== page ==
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Cutting Down on Road Salt During Winter May Benefit Environments and Budgets Alike

Sarah Scott
Peoria Public Radio

A snow removal expert says it is important for plow drivers to use the least amount of salt possible on the roadways to limit environmental impacts. 

Mark DeVries was the keynote speaker at the Snow and Ice Workshop in East Peoria for public works employees on Tuesday. He said once salt gets into the water system, it can have some serious impacts.

“So no matter what we’re using, we want to use only what we need in winter maintenance," he said.  

High amounts of salt in drinking water can create an increased risk for heart attacks, strokes, and high blood pressure. And once it’s there, it’s there forever.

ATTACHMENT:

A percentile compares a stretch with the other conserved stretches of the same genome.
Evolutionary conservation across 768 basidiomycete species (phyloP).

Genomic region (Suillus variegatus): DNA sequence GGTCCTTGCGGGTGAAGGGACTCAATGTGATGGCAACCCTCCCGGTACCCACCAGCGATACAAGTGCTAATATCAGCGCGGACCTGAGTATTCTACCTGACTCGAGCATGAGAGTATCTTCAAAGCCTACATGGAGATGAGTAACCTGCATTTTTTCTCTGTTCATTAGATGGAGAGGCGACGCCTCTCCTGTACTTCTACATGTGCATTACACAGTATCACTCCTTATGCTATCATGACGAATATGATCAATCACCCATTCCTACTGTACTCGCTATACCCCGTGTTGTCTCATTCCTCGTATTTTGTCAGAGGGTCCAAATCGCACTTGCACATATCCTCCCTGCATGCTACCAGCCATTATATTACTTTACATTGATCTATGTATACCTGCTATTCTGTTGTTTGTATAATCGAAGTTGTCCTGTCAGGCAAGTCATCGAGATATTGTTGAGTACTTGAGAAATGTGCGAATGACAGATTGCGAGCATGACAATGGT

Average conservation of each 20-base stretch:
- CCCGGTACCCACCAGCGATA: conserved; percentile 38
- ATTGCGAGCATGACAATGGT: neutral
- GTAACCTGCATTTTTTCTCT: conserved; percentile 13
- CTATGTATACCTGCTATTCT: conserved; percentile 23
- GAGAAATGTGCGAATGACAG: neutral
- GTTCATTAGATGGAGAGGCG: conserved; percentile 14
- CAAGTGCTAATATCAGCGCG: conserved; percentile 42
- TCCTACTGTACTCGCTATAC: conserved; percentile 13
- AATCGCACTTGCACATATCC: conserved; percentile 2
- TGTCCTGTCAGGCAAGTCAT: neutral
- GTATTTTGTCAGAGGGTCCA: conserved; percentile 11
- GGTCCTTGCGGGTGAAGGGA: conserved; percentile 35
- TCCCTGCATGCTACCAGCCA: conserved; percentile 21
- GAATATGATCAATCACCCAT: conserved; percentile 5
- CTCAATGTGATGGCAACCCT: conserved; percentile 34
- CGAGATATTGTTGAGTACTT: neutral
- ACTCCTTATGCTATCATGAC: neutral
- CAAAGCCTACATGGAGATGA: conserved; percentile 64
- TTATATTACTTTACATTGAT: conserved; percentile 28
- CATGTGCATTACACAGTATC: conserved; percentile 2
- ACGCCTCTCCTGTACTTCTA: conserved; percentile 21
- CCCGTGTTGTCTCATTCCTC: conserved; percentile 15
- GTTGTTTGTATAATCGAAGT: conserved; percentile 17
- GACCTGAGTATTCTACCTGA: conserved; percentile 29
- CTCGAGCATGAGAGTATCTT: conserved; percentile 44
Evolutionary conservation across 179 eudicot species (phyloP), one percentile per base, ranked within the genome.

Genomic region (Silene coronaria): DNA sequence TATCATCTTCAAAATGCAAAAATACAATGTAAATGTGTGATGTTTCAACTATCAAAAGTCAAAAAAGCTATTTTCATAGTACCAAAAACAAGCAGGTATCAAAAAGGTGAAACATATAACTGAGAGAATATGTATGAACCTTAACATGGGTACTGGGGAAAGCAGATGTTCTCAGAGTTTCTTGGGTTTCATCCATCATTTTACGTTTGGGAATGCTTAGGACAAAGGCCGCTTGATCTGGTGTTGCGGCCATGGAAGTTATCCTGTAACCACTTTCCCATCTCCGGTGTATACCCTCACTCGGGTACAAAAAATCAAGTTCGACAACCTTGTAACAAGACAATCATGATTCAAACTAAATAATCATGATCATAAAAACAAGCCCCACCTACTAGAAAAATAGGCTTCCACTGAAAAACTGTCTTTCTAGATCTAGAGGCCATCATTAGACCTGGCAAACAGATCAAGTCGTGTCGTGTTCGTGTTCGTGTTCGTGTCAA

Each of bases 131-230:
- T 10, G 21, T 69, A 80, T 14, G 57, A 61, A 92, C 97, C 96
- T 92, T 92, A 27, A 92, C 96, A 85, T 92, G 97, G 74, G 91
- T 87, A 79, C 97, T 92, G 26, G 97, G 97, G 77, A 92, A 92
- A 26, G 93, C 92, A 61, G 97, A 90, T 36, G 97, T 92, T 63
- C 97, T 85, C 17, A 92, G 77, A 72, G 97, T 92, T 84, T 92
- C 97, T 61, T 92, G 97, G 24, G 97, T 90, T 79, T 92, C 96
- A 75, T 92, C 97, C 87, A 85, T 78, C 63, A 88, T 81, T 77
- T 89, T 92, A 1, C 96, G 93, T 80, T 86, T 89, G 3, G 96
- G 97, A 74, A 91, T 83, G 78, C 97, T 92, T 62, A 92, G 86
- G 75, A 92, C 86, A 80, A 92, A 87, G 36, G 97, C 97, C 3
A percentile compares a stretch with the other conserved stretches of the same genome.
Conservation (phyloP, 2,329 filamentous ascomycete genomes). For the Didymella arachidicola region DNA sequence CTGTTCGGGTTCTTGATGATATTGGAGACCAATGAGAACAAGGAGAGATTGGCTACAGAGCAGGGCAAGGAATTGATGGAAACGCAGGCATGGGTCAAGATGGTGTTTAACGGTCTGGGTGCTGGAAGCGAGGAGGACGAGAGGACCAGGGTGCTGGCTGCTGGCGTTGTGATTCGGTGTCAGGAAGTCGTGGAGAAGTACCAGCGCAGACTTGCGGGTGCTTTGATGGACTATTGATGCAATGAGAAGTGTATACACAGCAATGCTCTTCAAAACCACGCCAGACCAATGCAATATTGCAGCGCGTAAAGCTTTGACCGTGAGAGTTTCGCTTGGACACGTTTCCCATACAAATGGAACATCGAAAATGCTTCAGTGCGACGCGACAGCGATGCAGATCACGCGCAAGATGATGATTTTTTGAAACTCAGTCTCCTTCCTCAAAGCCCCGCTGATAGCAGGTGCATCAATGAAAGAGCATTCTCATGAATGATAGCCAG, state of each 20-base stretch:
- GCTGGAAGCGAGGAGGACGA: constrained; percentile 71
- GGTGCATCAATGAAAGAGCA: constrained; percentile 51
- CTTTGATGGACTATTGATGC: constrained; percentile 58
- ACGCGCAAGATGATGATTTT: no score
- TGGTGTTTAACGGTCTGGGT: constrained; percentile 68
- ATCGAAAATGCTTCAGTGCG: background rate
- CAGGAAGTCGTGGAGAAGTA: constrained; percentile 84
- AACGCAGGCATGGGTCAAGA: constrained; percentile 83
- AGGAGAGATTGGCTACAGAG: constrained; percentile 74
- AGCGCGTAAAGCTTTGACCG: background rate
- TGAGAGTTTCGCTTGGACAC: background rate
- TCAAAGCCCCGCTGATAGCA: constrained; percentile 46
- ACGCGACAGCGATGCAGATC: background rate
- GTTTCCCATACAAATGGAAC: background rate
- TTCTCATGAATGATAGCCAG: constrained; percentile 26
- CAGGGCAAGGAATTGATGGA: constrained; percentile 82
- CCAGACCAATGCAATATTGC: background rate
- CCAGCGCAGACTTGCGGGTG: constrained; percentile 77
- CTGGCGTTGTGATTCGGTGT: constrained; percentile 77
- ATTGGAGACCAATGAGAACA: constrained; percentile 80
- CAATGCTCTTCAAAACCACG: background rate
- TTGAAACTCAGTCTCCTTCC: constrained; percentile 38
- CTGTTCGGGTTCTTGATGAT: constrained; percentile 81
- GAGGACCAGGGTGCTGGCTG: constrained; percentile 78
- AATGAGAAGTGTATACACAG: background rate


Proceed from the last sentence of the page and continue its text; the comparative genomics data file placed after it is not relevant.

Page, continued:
DeVries said salt is a necessary evil to keep the roads safe every winter. But for plow drivers, he says it is important to keep those impacts to a minimum by using the least amount of salt possible. 

There's also significant cost savings attached to using less salt. 

“We try to make them think that if you put down a ton of salt, it lasts a couple hours. If you put down a ton of asphalt, it lasts for 20 years. You think in those terms, it can make a difference in how you’re actually thinking," DeVries said.

He says those same dollars can then be put toward road maintenance instead of salt. 

But DeVries said many drivers he talks to are moved more by environmental concerns than fiscal impacts when he brings up the arguments for cutting down salt usage. 

The National Weather Service in Lincoln forecasts the greater Peoria area could face 1 to 2 inches of snow overnight Tuesday. 

Tim is the News Director at WCBU Peoria Public Radio.